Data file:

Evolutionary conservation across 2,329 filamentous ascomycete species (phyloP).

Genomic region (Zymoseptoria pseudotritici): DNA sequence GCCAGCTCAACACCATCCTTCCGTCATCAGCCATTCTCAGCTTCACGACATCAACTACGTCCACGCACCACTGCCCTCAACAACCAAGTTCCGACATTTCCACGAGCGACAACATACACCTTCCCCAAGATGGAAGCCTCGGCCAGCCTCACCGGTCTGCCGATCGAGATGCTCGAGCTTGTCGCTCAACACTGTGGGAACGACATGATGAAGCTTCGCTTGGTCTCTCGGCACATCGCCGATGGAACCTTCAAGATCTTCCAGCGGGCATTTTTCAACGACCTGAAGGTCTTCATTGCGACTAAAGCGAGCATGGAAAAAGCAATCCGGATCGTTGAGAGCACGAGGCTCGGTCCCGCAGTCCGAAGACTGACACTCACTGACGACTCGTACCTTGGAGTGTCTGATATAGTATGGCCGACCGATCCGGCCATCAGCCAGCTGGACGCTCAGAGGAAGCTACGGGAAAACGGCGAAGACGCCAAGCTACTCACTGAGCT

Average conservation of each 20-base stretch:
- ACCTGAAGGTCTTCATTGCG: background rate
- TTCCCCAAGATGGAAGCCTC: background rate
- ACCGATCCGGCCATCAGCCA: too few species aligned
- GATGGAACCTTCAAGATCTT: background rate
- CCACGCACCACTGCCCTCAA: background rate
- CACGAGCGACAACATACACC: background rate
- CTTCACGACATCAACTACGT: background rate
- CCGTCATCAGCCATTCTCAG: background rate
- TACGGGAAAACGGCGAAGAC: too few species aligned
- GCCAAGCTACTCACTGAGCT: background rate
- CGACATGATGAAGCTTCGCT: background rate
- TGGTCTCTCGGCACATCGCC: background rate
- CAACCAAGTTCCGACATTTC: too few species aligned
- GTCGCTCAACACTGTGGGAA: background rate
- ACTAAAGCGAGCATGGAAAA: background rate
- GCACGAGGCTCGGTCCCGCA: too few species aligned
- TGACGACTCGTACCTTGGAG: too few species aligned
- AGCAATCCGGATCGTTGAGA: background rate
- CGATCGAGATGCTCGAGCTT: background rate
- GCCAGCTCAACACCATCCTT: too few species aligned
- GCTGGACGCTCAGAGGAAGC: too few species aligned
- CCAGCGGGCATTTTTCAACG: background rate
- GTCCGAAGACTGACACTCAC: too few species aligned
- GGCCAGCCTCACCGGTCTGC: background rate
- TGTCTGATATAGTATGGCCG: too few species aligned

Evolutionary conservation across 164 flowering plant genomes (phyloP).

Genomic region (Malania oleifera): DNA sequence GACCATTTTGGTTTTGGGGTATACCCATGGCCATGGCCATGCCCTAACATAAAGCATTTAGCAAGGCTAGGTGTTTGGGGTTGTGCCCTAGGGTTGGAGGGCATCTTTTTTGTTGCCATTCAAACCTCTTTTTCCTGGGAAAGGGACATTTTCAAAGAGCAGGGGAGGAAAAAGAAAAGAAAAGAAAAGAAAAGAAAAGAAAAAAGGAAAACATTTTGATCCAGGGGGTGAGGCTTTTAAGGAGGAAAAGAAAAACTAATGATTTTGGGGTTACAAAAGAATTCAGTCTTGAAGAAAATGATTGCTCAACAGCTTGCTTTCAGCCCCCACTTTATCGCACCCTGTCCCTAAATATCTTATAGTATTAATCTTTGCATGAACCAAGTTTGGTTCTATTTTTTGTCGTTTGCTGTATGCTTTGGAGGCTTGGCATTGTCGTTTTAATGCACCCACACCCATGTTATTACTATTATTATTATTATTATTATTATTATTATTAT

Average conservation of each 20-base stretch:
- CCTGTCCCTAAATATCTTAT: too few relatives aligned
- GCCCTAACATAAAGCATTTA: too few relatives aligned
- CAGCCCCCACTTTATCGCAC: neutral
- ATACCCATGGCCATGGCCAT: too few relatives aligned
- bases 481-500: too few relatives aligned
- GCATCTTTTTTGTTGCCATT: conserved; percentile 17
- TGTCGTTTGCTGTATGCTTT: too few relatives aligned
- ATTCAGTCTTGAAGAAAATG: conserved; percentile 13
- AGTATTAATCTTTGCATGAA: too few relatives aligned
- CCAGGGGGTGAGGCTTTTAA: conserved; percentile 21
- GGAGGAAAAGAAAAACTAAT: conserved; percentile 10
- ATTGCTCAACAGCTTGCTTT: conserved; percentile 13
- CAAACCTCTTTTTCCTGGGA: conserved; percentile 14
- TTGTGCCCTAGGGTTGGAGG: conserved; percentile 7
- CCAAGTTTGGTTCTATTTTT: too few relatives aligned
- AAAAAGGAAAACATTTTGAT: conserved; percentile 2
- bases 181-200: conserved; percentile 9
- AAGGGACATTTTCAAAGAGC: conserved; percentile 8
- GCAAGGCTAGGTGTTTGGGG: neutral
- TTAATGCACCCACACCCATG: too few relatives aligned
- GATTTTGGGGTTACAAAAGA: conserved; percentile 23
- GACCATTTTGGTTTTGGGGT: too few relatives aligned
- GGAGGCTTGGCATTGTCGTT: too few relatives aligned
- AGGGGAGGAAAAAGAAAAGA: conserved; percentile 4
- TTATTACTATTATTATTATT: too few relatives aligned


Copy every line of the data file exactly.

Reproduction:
Evolutionary conservation across 2,329 filamentous ascomycete species (phyloP).

Genomic region (Zymoseptoria pseudotritici): DNA sequence GCCAGCTCAACACCATCCTTCCGTCATCAGCCATTCTCAGCTTCACGACATCAACTACGTCCACGCACCACTGCCCTCAACAACCAAGTTCCGACATTTCCACGAGCGACAACATACACCTTCCCCAAGATGGAAGCCTCGGCCAGCCTCACCGGTCTGCCGATCGAGATGCTCGAGCTTGTCGCTCAACACTGTGGGAACGACATGATGAAGCTTCGCTTGGTCTCTCGGCACATCGCCGATGGAACCTTCAAGATCTTCCAGCGGGCATTTTTCAACGACCTGAAGGTCTTCATTGCGACTAAAGCGAGCATGGAAAAAGCAATCCGGATCGTTGAGAGCACGAGGCTCGGTCCCGCAGTCCGAAGACTGACACTCACTGACGACTCGTACCTTGGAGTGTCTGATATAGTATGGCCGACCGATCCGGCCATCAGCCAGCTGGACGCTCAGAGGAAGCTACGGGAAAACGGCGAAGACGCCAAGCTACTCACTGAGCT

Average conservation of each 20-base stretch:
- ACCTGAAGGTCTTCATTGCG: background rate
- TTCCCCAAGATGGAAGCCTC: background rate
- ACCGATCCGGCCATCAGCCA: too few species aligned
- GATGGAACCTTCAAGATCTT: background rate
- CCACGCACCACTGCCCTCAA: background rate
- CACGAGCGACAACATACACC: background rate
- CTTCACGACATCAACTACGT: background rate
- CCGTCATCAGCCATTCTCAG: background rate
- TACGGGAAAACGGCGAAGAC: too few species aligned
- GCCAAGCTACTCACTGAGCT: background rate
- CGACATGATGAAGCTTCGCT: background rate
- TGGTCTCTCGGCACATCGCC: background rate
- CAACCAAGTTCCGACATTTC: too few species aligned
- GTCGCTCAACACTGTGGGAA: background rate
- ACTAAAGCGAGCATGGAAAA: background rate
- GCACGAGGCTCGGTCCCGCA: too few species aligned
- TGACGACTCGTACCTTGGAG: too few species aligned
- AGCAATCCGGATCGTTGAGA: background rate
- CGATCGAGATGCTCGAGCTT: background rate
- GCCAGCTCAACACCATCCTT: too few species aligned
- GCTGGACGCTCAGAGGAAGC: too few species aligned
- CCAGCGGGCATTTTTCAACG: background rate
- GTCCGAAGACTGACACTCAC: too few species aligned
- GGCCAGCCTCACCGGTCTGC: background rate
- TGTCTGATATAGTATGGCCG: too few species aligned

Evolutionary conservation across 164 flowering plant genomes (phyloP).

Genomic region (Malania oleifera): DNA sequence GACCATTTTGGTTTTGGGGTATACCCATGGCCATGGCCATGCCCTAACATAAAGCATTTAGCAAGGCTAGGTGTTTGGGGTTGTGCCCTAGGGTTGGAGGGCATCTTTTTTGTTGCCATTCAAACCTCTTTTTCCTGGGAAAGGGACATTTTCAAAGAGCAGGGGAGGAAAAAGAAAAGAAAAGAAAAGAAAAGAAAAGAAAAAAGGAAAACATTTTGATCCAGGGGGTGAGGCTTTTAAGGAGGAAAAGAAAAACTAATGATTTTGGGGTTACAAAAGAATTCAGTCTTGAAGAAAATGATTGCTCAACAGCTTGCTTTCAGCCCCCACTTTATCGCACCCTGTCCCTAAATATCTTATAGTATTAATCTTTGCATGAACCAAGTTTGGTTCTATTTTTTGTCGTTTGCTGTATGCTTTGGAGGCTTGGCATTGTCGTTTTAATGCACCCACACCCATGTTATTACTATTATTATTATTATTATTATTATTATTATTAT

Average conservation of each 20-base stretch:
- CCTGTCCCTAAATATCTTAT: too few relatives aligned
- GCCCTAACATAAAGCATTTA: too few relatives aligned
- CAGCCCCCACTTTATCGCAC: neutral
- ATACCCATGGCCATGGCCAT: too few relatives aligned
- bases 481-500: too few relatives aligned
- GCATCTTTTTTGTTGCCATT: conserved; percentile 17
- TGTCGTTTGCTGTATGCTTT: too few relatives aligned
- ATTCAGTCTTGAAGAAAATG: conserved; percentile 13
- AGTATTAATCTTTGCATGAA: too few relatives aligned
- CCAGGGGGTGAGGCTTTTAA: conserved; percentile 21
- GGAGGAAAAGAAAAACTAAT: conserved; percentile 10
- ATTGCTCAACAGCTTGCTTT: conserved; percentile 13
- CAAACCTCTTTTTCCTGGGA: conserved; percentile 14
- TTGTGCCCTAGGGTTGGAGG: conserved; percentile 7
- CCAAGTTTGGTTCTATTTTT: too few relatives aligned
- AAAAAGGAAAACATTTTGAT: conserved; percentile 2
- bases 181-200: conserved; percentile 9
- AAGGGACATTTTCAAAGAGC: conserved; percentile 8
- GCAAGGCTAGGTGTTTGGGG: neutral
- TTAATGCACCCACACCCATG: too few relatives aligned
- GATTTTGGGGTTACAAAAGA: conserved; percentile 23
- GACCATTTTGGTTTTGGGGT: too few relatives aligned
- GGAGGCTTGGCATTGTCGTT: too few relatives aligned
- AGGGGAGGAAAAAGAAAAGA: conserved; percentile 4
- TTATTACTATTATTATTATT: too few relatives aligned